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Shapiro Now Faces His Defining Moment : Courts: After years of helping celebrities, the discreet attorney leads Simpson defense team.


In the case of Simpson, Shapiro has talked about the football injuries that keep his client from sleeping unless he has a special pillow, and described him as lonely for his children on Father's Day.

In 1980, Shapiro defended Jerry Blackmon, who was neither famous nor rich. He had admitted shooting his estranged wife twice in the chest with a .357-caliber magnum revolver a year earlier while standing over her at the side of the Foothill Freeway in Pasadena. According to court records, witnesses testified that Blackmon said if he could not have his wife, no one else would.

Two psychiatrists hired as witnesses concluded that Blackmon was "so mentally impaired that he lacked the capacity to form 'malice' as the law defines it" and the charges in the case were reduced to manslaughter. Blackmon served five years and four months of an eight-year sentence.

"I know how Mr. Shapiro . . . orchestrates things," said Blackmon, who now lives outside Oklahoma City. "He was like Liberace playing the court system. If it weren't for him, I would have served 27 years to life."

Now Shapiro is handling a case with eerie parallels, one that will forever mark his career for good or for ill. And his transformation from hard-working celebrity attorney to the celebrity attorney of the hour is all happening within a few miles of the neighborhood where Shapiro grew up.

He was born Sept. 2, 1942, in Plainfield, N.J., to a father who was working in a shirt factory and a mother who was employed as a department store clerk. He was 5 when he moved with his parents, an aunt and a grandfather to a four-unit apartment building at Pico and La Cienega boulevards.

After graduating from Hamilton High School, Shapiro went to UCLA, where he earned a bachelor's degree in finance in 1965. Studies came easily for him and his fraternity brothers recall him spending as much time at parties at the Zeta Beta Tau fraternity--called the campus "Animal House" by members--as in the library.

Thirty years later, fraternity brothers still remember the dapper suits and big hair that earned him the nickname "Trini," after folk singer Trini Lopez.

"We used to tease him about being flashy," said Jeffrey Allan Cohen, a Beverly Hills civil attorney and one of Shapiro's fraternity brothers, recalling in particular a powder blue polyester suit with "zero lapels."

They also remember his ability to negotiate settlements to frat house disputes. "He was always there to set matters right," said Richard Levin, another fraternity brother who is now an executive with major league baseball in New York.

At Loyola Law School, Shapiro struggled at first. He once told an interviewer that he failed his first class but that the shock was enough to make him study harder. Always a skillful communicator who was able to ad lib as if he was reading from a script, Shapiro won a moot court presentation before a U.S. District Court judge.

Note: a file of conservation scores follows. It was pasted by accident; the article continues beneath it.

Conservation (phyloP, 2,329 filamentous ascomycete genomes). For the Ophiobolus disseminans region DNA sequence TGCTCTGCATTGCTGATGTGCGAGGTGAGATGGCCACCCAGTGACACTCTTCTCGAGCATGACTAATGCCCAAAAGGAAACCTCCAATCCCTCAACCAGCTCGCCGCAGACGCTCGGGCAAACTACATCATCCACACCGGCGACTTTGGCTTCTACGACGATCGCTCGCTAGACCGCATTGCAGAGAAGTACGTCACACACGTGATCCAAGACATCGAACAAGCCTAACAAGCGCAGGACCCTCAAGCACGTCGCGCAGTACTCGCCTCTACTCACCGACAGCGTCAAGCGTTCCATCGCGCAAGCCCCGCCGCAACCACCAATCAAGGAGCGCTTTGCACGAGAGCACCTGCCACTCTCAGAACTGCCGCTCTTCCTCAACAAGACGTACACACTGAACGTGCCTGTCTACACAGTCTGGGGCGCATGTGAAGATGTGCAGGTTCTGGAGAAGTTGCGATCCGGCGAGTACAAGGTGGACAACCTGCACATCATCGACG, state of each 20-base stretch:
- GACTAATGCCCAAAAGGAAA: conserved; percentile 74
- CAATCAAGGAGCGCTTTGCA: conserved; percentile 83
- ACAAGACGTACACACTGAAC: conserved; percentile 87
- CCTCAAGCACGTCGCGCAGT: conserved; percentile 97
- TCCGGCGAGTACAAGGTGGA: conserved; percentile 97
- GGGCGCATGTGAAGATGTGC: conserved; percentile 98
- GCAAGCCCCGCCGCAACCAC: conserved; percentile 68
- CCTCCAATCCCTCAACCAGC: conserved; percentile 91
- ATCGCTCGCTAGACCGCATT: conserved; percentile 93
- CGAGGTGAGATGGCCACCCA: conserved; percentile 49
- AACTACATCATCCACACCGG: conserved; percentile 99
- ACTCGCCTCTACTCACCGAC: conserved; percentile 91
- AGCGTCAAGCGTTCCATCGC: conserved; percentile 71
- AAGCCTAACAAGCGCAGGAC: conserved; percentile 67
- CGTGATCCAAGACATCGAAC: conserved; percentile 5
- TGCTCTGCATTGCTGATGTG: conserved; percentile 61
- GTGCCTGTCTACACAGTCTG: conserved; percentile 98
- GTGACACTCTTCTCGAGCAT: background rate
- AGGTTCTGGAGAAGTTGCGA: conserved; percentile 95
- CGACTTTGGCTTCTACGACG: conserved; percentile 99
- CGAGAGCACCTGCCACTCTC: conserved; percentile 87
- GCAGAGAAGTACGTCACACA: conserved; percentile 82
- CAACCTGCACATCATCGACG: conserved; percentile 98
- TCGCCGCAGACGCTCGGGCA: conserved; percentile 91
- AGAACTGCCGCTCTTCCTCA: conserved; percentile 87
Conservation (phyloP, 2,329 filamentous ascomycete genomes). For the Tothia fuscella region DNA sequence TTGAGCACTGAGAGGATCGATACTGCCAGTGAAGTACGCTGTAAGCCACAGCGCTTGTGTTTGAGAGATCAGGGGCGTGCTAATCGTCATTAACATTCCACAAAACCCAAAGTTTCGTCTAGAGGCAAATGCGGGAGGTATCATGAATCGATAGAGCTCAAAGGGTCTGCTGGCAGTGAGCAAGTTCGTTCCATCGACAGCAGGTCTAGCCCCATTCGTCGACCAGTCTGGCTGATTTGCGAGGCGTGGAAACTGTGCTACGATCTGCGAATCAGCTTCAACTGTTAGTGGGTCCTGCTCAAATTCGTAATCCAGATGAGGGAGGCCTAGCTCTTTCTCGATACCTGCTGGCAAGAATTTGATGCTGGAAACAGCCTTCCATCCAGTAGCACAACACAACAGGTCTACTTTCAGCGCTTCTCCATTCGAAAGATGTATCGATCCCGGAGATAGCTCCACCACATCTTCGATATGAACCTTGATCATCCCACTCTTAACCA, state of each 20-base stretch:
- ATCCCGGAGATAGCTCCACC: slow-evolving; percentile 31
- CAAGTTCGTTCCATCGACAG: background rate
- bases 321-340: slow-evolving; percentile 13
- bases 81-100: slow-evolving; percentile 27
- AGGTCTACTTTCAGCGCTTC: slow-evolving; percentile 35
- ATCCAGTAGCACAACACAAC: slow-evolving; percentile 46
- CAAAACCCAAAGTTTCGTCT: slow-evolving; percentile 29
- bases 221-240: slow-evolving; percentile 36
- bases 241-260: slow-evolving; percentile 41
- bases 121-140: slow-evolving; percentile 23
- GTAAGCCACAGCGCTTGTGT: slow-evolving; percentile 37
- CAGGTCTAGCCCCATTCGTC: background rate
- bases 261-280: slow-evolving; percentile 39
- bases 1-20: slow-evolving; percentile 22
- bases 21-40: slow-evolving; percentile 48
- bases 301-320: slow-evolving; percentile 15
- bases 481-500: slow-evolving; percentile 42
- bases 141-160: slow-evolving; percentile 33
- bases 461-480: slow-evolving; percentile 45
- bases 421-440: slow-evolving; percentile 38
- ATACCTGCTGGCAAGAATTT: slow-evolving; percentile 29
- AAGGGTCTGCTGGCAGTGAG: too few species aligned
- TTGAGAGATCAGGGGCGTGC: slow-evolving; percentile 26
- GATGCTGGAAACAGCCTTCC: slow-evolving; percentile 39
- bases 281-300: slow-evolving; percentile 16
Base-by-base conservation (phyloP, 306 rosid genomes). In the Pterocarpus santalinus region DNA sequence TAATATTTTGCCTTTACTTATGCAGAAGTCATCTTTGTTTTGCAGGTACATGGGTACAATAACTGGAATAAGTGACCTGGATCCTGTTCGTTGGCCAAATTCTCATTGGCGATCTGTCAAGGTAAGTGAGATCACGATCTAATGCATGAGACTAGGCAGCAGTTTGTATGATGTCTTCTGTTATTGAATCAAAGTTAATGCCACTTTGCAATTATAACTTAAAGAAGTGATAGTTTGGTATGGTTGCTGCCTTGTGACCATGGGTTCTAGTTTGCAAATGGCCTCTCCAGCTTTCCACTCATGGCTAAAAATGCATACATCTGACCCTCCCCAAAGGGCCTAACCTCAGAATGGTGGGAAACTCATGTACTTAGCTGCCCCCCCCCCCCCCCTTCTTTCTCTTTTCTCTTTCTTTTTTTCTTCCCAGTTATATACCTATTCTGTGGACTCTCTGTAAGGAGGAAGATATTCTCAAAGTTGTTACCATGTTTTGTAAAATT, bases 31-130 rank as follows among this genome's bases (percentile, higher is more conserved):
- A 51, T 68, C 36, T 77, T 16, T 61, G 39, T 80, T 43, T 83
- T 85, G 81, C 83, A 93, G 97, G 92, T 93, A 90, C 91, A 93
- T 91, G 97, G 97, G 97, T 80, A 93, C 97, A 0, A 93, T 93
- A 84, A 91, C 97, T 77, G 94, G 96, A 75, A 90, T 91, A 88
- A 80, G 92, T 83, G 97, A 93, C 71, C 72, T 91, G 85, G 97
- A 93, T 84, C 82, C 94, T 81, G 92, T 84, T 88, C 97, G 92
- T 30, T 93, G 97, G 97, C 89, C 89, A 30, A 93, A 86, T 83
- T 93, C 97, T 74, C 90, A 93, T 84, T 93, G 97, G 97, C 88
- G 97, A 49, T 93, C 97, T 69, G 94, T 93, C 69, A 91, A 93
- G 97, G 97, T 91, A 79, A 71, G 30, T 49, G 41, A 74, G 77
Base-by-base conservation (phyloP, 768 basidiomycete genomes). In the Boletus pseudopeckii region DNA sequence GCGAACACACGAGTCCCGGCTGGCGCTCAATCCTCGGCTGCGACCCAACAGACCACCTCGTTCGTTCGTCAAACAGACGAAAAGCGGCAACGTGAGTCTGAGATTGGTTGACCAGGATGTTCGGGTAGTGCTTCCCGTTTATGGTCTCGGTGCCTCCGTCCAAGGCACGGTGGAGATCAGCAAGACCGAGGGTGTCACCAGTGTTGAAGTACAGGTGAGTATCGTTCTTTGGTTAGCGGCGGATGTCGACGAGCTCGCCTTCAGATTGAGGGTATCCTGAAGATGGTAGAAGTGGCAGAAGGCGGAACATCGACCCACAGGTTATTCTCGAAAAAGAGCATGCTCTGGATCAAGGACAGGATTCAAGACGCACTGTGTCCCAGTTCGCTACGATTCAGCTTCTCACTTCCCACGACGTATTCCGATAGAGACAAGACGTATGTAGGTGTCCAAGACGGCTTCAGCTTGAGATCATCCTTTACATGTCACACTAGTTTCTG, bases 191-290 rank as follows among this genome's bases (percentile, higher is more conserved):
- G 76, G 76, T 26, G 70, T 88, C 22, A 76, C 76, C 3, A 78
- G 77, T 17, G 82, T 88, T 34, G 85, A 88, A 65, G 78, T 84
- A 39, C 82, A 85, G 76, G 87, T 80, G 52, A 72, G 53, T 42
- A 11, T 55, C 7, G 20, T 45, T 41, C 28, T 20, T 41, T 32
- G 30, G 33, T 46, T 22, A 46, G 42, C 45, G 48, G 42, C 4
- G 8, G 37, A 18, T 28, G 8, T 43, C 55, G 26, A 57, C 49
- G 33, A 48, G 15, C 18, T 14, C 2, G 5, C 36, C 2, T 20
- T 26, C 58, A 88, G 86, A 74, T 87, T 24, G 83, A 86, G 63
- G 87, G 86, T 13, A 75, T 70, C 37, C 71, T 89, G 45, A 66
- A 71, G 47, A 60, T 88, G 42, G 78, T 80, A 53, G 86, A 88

While studying for the Bar, however, he became so nervous that he plucked out his eyebrows. Even so, he passed the test on his first try and began working as a deputy district attorney in Torrance.

He had married while in law school but the marriage fell apart a year later and was annulled in 1969. In 1972, he joined Weiss' high-volume practice, where the young attorneys worked late many nights on everything from drunk-driving to child molestation cases. It was during that time he married his second wife, Linell, and the couple later had two sons, whom Shapiro now coaches in soccer or Little League baseball.

The Shapiros live in a 3,600-square-foot, four-bedroom Cape Cod-style home in Benedict Canyon that they bought in 1991.

The 1975 victory in the Lovelace case "made me feel good," he told an interviewer several years ago, "but it also showed me the political pressures that come with publicity" and that it is "scary when somebody sticks a microphone in your face."

Although Shapiro has declined to give interviews in the wake of the Simpson case, he has held several impromptu news conferences attended by scores of reporters and photographers.

In dealing with the press, Shapiro advises his colleagues, avoid cliches when describing a homicide. Do not, for example, call it a "tragedy." Rather, use the term "horrible human event" or some other phrase that an attorney finds appropriate, he wrote.

Repeat such phrases continuously, he wrote, and "they will be repeated by the media. After a while, the repetition almost becomes a fact. That is the lawyer's ultimate goal."

The best initial response in a high-profile case, he wrote, was almost exactly what he employed in the Simpson case. He suggested telling reporters that "the best experts in the field are reconstructing the crime scene" and informing "the public that the client has support from his family and friends."

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